Ergonomics for Public Safety and Operational Control Room Environments

by Tim Burke

While no actual standards exist at this time for multiple screen array environments such as PSAP (911), control room, command center and trading environments. I will take a practical view on these environments and apply some basic guidelines and principles on ergonomics offered by various bodies (ANSI/BIFMA, OSHA) etc.

1) Focal Adjustability - To be within the focal range of 95% of the US population, monitors should be adjustable between 20 and 40” with an arc (concave arrangement) that would accommodate an arm length reach to the middle of the screen for most users. Focal adjustability is necessary so the user will not need to lean in or strain their eyes to view information. This can be addressed in two ways, moving the screens to and from the user or by increasing/decreasing the screen resolution. Although focal has become a bit less important because of the rapid increase in screen size and resolution (See Figure 1). Screen sizes have grown steadily since 2009, from 15” to an average now of 22”, with many users going to 34” (computer monitors are measured the same way as TV’s, diagonally across the screen). Resolution has increased steadily as well from 720p to 1080 (full HD) with many users now deploying 4K. A monitor with 4K resolution effectively doubles the resolution of a 1080p monitor in each direction giving you four times the more on-screen real estate. This allows the user to leave the screen farther away while remaining comfortable viewing the information. (Resolution is measured as a set of numbers which measure the number of vertical lines of pixels side by side vs. the number of horizontal lines of pixels that are stacked on top of each other).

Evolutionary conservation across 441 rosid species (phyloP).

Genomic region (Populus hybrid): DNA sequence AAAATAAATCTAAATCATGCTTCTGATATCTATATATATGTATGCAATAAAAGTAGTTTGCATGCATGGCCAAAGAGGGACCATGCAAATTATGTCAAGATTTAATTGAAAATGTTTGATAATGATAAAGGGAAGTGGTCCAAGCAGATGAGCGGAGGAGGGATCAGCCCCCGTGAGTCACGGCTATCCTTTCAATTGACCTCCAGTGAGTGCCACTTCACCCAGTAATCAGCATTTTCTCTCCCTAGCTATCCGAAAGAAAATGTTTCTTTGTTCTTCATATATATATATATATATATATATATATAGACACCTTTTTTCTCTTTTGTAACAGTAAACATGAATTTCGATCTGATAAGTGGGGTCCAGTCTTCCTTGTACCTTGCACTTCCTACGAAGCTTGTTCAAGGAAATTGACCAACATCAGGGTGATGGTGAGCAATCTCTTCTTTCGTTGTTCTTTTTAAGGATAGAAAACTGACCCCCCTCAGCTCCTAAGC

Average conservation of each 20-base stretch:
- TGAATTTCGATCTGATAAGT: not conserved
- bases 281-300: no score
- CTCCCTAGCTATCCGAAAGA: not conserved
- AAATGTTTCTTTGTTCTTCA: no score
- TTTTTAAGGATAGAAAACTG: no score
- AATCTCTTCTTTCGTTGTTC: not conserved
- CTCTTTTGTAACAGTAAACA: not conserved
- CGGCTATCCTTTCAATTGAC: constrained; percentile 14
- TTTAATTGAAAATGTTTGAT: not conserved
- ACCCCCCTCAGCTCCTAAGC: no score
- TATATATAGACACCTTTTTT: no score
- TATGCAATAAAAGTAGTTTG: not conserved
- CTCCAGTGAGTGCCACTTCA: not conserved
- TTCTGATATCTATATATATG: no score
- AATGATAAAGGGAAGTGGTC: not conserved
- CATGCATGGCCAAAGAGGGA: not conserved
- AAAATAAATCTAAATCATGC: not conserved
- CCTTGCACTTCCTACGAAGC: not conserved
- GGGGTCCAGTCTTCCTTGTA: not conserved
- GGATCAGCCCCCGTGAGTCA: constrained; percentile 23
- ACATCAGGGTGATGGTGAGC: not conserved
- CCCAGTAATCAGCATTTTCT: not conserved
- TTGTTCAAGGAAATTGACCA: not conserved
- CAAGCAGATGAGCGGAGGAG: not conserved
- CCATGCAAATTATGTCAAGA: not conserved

2) Screen height – To be within the proper screen height for the US population from the 5th – 95th percentile, the height adjustability (measured from the top of the monitor to the top of the work surface) would need to be between 19.6” and 22.75”, a difference of roughly 3.15”. This adjustment is even more important of height adjustable work surfaces and desks as the ration of the measurement from the monitor to the work surface remains constant. Eye height should rest within an inch of the top of the monitors viewable surface. Important Note: Bifocal users typically view the monitor through the bottom portion of their lenses. This will cause them to tilt their heads backward to see a monitor that would otherwise be appropriately placed. This can fatigue muscles that support the head and can lead to injury.                                  

3) Monitor alignment – Usage of 4-8 screens is common in the PSAP/control/operations environments and if improperly aligned can cause discomfort and possible injury. The 2 primary viewing screens (continuously monitored) should be visible by an adjustment of the eyes only and should be placed directly in front of the user, parallel to the desk front edge. Secondary screens (monitored every few minutes) should be visible with a slight turn of the head should be placed above with slight down angle or to the immediate right and left of the primary screens. Tertiary screens, if more than 4 screens (those viewed only occasionally) should be placed further to the right or left. OSHA recommends that no monitor screen be placed at a distance of greater than 35 degrees angle from the user

4) Other Desktop technology and proper reach – Phones, tablets, secondary keyboards, touch screen turrets and radio consoles should be within a 20” reach of the user without extending the arm in the primary reach zone.

Items such as charging ports, Pen holders, desktop storage can be within the reach of the user by extending the arm, engaging the elbows and shoulder in the secondary reach zone. Other desktop storage, photos and rarely used items should be placed behind the viewable surface of the monitors.

5) Desk chair positioning – Feet should be flat on the floor (Foot rest should be used when appropriate), Feet should never dangle. Thighs should be parallel to the floor with knees at a right angle. Arm rests should be at a height to comfortably rest elbows when not typing (arm should not hang from the shoulder.

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